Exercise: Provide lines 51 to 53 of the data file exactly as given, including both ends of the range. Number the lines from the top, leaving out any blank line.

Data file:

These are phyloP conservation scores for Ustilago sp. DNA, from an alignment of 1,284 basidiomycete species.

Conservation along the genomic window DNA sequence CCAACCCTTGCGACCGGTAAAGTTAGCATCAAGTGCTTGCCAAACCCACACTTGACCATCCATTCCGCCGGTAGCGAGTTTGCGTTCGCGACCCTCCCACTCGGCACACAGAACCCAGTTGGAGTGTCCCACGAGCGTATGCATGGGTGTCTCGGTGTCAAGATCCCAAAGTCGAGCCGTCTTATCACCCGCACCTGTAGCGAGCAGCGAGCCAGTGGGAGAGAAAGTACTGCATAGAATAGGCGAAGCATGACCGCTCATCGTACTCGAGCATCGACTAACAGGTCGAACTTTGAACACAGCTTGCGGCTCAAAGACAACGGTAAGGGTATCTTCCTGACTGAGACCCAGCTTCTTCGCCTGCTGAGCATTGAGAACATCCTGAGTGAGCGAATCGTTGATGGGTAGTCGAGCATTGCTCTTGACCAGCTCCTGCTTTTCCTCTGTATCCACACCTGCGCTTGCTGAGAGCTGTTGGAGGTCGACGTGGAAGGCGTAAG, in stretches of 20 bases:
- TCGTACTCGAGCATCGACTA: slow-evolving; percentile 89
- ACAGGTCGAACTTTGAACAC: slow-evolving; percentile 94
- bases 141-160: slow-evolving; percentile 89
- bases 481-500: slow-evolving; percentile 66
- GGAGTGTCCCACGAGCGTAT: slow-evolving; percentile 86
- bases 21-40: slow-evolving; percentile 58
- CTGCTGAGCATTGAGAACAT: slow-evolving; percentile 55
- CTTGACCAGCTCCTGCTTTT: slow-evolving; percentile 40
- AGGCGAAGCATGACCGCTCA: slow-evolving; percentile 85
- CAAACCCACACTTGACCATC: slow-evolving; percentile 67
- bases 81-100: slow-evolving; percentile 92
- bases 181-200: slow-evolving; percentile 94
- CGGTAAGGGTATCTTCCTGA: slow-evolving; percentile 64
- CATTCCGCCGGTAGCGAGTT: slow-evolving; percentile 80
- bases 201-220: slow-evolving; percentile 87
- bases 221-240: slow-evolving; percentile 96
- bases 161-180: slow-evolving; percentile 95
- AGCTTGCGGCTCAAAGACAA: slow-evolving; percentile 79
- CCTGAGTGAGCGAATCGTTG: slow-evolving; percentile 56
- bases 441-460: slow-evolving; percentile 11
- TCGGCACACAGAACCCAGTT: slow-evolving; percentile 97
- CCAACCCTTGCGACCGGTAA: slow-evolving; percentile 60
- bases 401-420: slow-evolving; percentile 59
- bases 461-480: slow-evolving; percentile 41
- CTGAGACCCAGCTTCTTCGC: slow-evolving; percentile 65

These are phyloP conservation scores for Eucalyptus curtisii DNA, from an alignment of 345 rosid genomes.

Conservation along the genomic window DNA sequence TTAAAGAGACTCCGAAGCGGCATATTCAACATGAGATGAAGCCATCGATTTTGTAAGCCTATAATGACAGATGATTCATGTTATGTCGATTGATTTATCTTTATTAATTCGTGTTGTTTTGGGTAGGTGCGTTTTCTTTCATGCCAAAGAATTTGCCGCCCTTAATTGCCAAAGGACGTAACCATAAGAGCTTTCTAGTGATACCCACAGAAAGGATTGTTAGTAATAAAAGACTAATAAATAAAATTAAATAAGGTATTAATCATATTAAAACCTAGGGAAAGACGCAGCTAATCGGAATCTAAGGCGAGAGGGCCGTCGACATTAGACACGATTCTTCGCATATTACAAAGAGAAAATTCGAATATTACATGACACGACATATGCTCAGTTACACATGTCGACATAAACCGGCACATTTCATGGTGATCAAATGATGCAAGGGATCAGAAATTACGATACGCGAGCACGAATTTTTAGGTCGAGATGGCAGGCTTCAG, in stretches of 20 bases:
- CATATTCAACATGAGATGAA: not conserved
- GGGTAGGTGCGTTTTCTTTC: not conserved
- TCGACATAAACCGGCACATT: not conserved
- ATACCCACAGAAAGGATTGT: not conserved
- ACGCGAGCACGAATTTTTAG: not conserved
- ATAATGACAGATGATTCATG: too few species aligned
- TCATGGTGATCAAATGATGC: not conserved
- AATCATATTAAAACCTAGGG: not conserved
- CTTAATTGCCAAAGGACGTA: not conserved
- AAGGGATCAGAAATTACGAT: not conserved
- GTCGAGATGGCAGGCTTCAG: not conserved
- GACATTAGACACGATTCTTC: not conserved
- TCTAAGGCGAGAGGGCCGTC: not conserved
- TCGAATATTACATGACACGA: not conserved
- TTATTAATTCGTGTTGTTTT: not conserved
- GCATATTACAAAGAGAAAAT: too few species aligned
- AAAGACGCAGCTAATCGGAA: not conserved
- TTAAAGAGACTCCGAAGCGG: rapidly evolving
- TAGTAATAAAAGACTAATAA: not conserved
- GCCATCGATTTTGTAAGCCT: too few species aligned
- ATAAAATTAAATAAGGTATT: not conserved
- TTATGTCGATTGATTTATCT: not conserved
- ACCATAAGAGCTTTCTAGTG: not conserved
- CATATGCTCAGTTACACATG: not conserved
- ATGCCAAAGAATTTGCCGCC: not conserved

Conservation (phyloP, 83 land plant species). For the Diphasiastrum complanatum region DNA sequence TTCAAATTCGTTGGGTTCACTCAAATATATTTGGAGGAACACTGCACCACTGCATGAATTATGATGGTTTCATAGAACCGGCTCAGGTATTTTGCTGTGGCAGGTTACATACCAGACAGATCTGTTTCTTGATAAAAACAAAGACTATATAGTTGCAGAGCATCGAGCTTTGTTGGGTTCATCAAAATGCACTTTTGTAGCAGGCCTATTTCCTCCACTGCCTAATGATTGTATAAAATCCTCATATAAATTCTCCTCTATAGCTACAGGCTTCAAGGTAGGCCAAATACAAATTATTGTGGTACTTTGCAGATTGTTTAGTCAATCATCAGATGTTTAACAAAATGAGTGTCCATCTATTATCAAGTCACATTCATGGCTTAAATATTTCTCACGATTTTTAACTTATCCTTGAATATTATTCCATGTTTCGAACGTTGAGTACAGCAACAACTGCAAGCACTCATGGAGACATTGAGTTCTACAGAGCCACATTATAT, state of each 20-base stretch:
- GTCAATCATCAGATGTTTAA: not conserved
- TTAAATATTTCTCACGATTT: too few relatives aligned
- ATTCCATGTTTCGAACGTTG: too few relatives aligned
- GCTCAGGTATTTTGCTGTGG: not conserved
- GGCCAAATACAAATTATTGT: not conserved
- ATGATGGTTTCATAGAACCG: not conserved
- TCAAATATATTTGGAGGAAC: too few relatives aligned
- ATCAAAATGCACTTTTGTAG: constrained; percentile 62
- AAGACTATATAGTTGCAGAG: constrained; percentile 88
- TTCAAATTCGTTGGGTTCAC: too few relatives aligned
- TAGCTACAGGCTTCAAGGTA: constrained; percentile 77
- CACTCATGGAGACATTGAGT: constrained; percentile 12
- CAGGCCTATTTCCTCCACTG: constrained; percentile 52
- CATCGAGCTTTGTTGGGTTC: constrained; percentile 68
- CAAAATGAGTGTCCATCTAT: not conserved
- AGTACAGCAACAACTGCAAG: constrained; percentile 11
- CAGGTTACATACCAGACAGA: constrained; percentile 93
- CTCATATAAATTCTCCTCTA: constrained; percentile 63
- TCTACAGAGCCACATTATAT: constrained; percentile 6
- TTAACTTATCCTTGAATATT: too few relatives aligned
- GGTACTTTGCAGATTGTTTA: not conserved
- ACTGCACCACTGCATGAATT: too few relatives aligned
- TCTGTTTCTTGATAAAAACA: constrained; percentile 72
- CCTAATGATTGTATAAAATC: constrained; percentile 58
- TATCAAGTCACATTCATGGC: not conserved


- TTATGTCGATTGATTTATCT: not conserved
- ACCATAAGAGCTTTCTAGTG: not conserved
- CATATGCTCAGTTACACATG: not conserved